A controversial United States country wide ban on pocket and off-market listings that was approved last year is going to bolster trust and cooperation in the industry, and will be a boon to consumers, two industry leaders told a packed room Thursday afternoon.
Brian Donnellan, president and CEO of the massive multiple listing service Bright MLS, said during Inman Connect New York that pocket listing bans have positive impacts in three areas: competition, consumers and cooperation. By requiring agents to put all of their properties into their respective multiple listing services (MLSs), in other words, both real estate industry members and their clients have better access to the market.
“We believe that this has a huge impact on consumers,” Donnellan said. “We think that if a consumer can go to one place and get all the information, they’re better served.”
Drussy Hernandez agreed. Hernandez is a vice president of development at Fulton Grace Realty in the Chicago area, and argued that “sellers are going to benefit from having that exposure.”
“We need to remember who we work for,” she added. “Who do we owe our duty to? I think it’s an advantage for everyone involved.”
Both Donnellan and Drussy were members of a panel discussion titled “Implementing Policy 8.0.” The session title refers specifically to the Clear Cooperation Policy, a rule that the National Association of Realtors (NAR) overwhelming approved in November.
The policy requires agents to input listings into an MLS within one day of marketing them. That means it bars agents from promoting houses on websites or email lists, for example, for days or weeks — a practice some observers said had previously been on the rise. The rule consequently is often referred to colloquially as a pocket listing ban, though it also applies to listings that never would have made it to an MLS at all.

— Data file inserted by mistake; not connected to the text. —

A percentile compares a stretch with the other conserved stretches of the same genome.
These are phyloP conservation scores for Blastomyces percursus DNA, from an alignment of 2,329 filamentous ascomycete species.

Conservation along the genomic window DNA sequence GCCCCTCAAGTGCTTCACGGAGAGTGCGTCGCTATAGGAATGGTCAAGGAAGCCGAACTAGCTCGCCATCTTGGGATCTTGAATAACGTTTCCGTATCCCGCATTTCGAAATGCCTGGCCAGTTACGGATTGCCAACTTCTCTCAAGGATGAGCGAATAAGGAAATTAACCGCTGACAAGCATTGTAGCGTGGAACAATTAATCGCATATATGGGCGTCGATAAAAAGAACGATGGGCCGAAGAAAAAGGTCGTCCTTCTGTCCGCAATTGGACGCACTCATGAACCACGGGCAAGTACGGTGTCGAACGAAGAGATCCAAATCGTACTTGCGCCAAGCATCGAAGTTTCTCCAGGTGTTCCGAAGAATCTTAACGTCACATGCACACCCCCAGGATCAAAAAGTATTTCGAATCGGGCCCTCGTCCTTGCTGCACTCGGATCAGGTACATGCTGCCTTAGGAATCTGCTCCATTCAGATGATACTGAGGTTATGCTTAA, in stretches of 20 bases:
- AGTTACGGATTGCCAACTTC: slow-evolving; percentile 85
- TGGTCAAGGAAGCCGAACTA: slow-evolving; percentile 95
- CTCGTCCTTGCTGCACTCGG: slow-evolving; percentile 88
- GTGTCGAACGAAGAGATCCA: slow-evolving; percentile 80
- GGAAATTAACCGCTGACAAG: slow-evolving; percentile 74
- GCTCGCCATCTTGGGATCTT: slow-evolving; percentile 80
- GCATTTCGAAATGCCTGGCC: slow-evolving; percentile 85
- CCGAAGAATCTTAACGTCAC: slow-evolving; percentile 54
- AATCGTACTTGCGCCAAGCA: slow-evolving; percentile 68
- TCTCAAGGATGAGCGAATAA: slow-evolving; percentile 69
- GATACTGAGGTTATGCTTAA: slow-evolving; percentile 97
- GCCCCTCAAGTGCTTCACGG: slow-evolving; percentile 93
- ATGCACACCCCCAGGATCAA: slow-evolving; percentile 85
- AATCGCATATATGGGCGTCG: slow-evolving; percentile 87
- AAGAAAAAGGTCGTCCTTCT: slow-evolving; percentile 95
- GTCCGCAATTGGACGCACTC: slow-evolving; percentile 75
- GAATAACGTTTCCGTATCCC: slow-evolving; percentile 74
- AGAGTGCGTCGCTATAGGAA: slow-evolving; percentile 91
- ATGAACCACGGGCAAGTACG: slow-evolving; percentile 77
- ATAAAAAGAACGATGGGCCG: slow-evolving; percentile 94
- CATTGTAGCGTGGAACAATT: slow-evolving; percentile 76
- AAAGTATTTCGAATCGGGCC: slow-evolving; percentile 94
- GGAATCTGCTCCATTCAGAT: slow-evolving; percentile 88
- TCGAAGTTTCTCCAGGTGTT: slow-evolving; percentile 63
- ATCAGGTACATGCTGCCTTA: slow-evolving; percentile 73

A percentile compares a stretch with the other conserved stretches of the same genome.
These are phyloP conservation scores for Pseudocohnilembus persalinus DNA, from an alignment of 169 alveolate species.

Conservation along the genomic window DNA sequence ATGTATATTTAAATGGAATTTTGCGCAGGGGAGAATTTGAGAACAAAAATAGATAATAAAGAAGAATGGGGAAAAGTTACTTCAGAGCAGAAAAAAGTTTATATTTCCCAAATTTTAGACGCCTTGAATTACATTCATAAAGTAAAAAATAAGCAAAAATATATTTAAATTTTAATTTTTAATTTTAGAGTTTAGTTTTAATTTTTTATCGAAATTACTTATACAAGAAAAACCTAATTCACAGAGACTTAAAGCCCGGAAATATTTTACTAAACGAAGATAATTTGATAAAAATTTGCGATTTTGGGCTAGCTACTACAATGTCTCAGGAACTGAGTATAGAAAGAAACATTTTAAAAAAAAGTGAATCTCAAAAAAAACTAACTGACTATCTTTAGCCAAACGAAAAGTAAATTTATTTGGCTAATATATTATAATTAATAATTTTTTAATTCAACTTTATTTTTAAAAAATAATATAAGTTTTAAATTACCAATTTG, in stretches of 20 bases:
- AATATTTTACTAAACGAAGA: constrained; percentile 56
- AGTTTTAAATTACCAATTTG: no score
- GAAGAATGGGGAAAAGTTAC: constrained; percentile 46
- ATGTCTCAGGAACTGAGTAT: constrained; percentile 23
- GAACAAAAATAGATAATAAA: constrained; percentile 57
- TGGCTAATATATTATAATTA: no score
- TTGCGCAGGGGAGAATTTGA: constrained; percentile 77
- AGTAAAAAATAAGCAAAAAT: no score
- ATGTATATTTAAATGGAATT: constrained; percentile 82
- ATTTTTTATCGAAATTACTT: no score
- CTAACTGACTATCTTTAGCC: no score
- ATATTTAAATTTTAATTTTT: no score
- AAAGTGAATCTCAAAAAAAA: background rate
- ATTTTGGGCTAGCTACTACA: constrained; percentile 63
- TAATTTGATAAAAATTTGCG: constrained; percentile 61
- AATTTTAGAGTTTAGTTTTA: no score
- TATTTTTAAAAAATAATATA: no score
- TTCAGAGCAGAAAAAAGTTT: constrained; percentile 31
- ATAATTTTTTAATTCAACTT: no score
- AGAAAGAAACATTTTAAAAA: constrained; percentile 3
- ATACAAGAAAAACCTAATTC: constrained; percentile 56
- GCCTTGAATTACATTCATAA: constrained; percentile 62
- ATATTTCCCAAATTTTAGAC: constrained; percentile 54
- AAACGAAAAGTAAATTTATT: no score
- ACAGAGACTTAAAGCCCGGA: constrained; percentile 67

Though both Donnellan and Hernandez expressed support for the policy Thursday, not everyone in the industry has been so enthusiastic. In October, a pair of high-profile agents criticized the rule, and executives were divided on the issue.
Bright MLS has nevertheless been a leader in driving pocket listings out of the industry. Thursday, Donnellan noted that his organization implemented its own policy — modeled on, but implemented before, NAR’s version — and that $5,000 fines for violations begin on Saturday.
Despite that conflict, Bright MLS has in recent months been working on educating members. Donnellan said Thursday that his organization has worked to “make sure we were answering every question that was out there.” And from that process, Donnellan said that the majority of the industry is on board with the rules, while only a tiny minority of agents have specific concerns.
“We spend about 95 to 97 percent of the time talking about the 1 percent,” Donnellan explained, adding that some trepidation appears to have been overinflated.
For agents who aren’t part of Bright MLS, NAR’s version of the policy technically went into effect this month but has an implementation deadline of May 1. That means the numerous trade organizations around the U.S. have several more months to educate agents and build the technology to enforce the rule.
According to Drussy, that timeline means now is the time for agents to “get involved” and “go out and find out what your MLS is doing.” However in any case, she also believes the broader turn away from pocket listings that NAR’s policy represents is a good thing for the real estate industry.
“It was a win-win all the way around,” she argued.
Donnellan concurred, saying that the last several months have “been kind of exciting” as Bright MLS has worked to implement its version of a pocket listing ban. He also reiterated his stance that such policies are good for both industry insiders and the consumers they serve.
“We’re doing what’s right,” he said. “This is the foundation: that you cooperate entirely, not just when you want to. I think it puts us in the right place, and I think it’s good for us all.”